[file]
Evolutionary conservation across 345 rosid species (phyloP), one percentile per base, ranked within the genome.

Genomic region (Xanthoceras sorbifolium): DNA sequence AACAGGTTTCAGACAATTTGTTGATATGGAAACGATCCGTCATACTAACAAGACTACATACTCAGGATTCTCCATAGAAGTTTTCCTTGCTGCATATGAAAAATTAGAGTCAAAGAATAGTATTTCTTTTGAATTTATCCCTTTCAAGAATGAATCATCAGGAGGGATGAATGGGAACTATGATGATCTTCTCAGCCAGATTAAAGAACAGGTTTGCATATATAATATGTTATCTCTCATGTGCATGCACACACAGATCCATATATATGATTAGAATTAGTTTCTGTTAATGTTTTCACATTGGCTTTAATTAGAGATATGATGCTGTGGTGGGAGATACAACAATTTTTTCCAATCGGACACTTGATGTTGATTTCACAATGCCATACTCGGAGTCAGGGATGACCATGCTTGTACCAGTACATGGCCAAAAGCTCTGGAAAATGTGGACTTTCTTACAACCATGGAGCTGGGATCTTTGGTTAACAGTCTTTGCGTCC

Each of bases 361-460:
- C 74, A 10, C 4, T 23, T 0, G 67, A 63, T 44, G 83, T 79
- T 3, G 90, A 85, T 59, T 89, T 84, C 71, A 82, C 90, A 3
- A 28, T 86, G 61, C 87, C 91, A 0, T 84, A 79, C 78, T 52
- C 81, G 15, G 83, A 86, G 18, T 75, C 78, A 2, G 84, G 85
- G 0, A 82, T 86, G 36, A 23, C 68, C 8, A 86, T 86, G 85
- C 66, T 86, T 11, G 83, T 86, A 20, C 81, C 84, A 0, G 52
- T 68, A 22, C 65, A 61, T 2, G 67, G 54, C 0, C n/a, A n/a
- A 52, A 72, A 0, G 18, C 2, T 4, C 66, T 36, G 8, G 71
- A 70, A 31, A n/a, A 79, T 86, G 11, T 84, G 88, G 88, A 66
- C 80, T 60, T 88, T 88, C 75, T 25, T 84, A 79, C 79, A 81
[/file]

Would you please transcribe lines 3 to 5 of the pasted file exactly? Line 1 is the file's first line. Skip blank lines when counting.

Each of bases 361-460:
- C 74, A 10, C 4, T 23, T 0, G 67, A 63, T 44, G 83, T 79
- T 3, G 90, A 85, T 59, T 89, T 84, C 71, A 82, C 90, A 3